Materials Used: Brass, galvanized iron, fiberglass
Dimensions: Approximately 14 feet high, 12 feet wide and 12 feet deep.
This sculptural installation is the second of the three-part “Super Robot-Suffer Reboot Series,” visual artist Toym Imao’s artistic interpretation of a childhood memory when his beloved anime robot TV shows (Voltes V, Mazinger Z, Daimos, etc.) were banned from airing under the Marcos Regime. This event, while inconsequential to many, was the start of Imao’s awakening to the realities of Martial Law.
“Last, Lost, Lust for Four Episodes,” the first of the series was unveiled last September 20, 2014 at the AS Steps, University of the Philippines, Diliman, Quezon City, in time for the commemoration of the 42nd anniversary of the declaration of Martial Law in the Philippines. The sculpture used the popular anime Voltes V as a take-off point to a discourse on martial rule and its impact on Philippine society.
“Coping with a Couple's Copious Conjugal Cupboard of Curios, Cops, Cuffs and Corpses” is inspired by the story of Mazinger Z, another popular super manga robot banned during the 1970s. Mazinger Z is a mecha robot piloted by Kouji Kabuto to battle the Mechanical Beasts controlled by evil scientist Dr. Hell. Dr. Hell was corrupted by his greed for power and became mad with his desire to become the new ruler of the world. Like Voltes V, the Mazinger Z plot explores the archetypical battle between good and evil.
The Voltes V installation was inspired by The Fall of Lucifer, usually depicted in paintings and sculptures with the Archangel Gabriel wielding his sword against a defeated Lucifer beneath his feet. In particular, Imao took his visual cues from National Artist’s Fernando Amorsolo’s Marcang Demonio painting.
This Mazinger Z installation is inspired by another religious icon – Michaelangelo’s Pieta. This famous work of art depicts the body of Jesus on the lap of his mother Mary after the Crucifixion. In Imao’s depiction, Mary is Inang Laya or Inang Bayan and Jesus is the battered Mazinger Z. In an act of ultimate sacrifice for good, Mazinger Z was destroyed in the TV series.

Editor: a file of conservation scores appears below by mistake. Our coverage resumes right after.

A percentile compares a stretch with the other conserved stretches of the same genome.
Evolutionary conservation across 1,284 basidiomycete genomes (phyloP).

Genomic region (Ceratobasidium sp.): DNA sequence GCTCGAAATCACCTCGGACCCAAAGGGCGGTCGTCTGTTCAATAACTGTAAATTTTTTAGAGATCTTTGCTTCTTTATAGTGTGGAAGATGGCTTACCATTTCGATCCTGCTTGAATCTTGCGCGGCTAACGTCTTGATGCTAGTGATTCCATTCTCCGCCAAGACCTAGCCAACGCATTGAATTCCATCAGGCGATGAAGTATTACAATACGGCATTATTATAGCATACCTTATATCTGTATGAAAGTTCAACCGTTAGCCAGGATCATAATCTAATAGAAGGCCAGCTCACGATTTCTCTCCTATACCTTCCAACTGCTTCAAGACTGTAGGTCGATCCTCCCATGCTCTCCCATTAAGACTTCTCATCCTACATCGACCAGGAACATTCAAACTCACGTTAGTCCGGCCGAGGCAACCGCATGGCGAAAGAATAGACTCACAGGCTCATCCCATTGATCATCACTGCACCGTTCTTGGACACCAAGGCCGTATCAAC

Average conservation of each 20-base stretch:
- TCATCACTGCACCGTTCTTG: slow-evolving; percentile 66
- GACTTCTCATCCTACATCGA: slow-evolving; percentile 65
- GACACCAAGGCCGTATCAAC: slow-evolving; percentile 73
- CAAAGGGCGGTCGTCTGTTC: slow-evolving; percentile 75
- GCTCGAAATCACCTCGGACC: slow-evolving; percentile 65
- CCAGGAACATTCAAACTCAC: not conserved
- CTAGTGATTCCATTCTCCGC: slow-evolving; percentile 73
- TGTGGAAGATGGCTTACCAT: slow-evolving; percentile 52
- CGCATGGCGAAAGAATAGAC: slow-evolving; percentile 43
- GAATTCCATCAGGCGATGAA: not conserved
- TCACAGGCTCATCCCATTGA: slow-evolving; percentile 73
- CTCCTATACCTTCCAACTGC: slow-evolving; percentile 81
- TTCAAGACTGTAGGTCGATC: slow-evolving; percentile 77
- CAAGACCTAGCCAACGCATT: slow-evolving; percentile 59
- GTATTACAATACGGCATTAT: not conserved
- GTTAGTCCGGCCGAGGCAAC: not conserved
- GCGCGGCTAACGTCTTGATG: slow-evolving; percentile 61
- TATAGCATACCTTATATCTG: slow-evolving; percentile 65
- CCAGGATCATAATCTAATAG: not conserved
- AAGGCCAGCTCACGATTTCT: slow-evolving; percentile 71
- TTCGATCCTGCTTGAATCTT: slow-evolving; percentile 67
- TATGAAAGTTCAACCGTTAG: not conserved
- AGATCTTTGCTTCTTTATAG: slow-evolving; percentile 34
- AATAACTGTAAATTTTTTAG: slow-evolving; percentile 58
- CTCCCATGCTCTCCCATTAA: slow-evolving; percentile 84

The sculpture is an ode to the Marcos’ conjugal dictatorship, megalomania, and hero worship.
The Mazinger Z/Inang Bayan Pieta is eventually avenged by the Japanese manga's upgraded version of the original robot in the form of Great Mazinga which is portrayed by the artist as an archangel wearing armor inspired by the robot. Standing at the crest of the temple, he wields two swords and carries with him the severed heads of the two-headed Mechanical Beast Doublas M2.
The three caryatids at the bottom are actually the three female robot allies of Mazinger Z, namely, Aprodite A, Minerva X, and Venus A. Each caryatid carries a severed arm, leg and wings of Mazinger Z. The three female robots are visual metaphors of Luzon, Visayas and Mindanao and represent mothers, daughters and wives whose loved ones were victims of Martial Law.
Dr. Hell’s evil henchman is Baron Ashura. The Baron is actually a man and a woman who Dr. Hell discovered in an ancient tomb. Dr. Hell sewed the two male and female halves together and then brought the composite being to life. The combined face of former President Ferdinand Marcos and his First Lady Imelda Marcos is the representation of the conjugal dictatorship. Exactly opposite the Pieta is an image of the grim reaper inspired by one of Mazinger Z’s beast enemies, "Garada K7." He holds a tablet with the inscribed date in Roman numerals, September 21, 1972, the date of the declaration of Martial Law.
The temple is surrounded by twenty-one lampposts representing 21 years of the Marcos regime. They are a combination of pickaxes, the grim reaper’s sickle and shovels. These characterize the massive building spree that the past regime boasts of but which came at high costs. Paintbrushes and rollers are visual metaphors of white washing and superficial beautification done to cover actual decay and poverty in the city.
The Marcos-Imelda Ventriloquist Puppet Head is a visual metaphor for propaganda, deception and disengagement from reality. A “show” orchestrated by a stage draped in American colors and iconography. The steps in front allude to the Metro Manila Film Center at the CCP Complex where allegedly several workers were buried during an accident in its construction – and how the issue, like other tragedies during the Marcos regime was candy-coated.
The shadow cut-out figures represent those in mourning for the “disappeared;” the displaced orphans, widows, and those who have lost friends and relatives.
The Four Evangelists (Matthew, Mark, Luke and John) are usually represented in iconography as winged icons of a lion, eagle, angel and bull – which also represent Spain, United States, Japan and China, past colonizers, aggressors of the country’s sovereignty.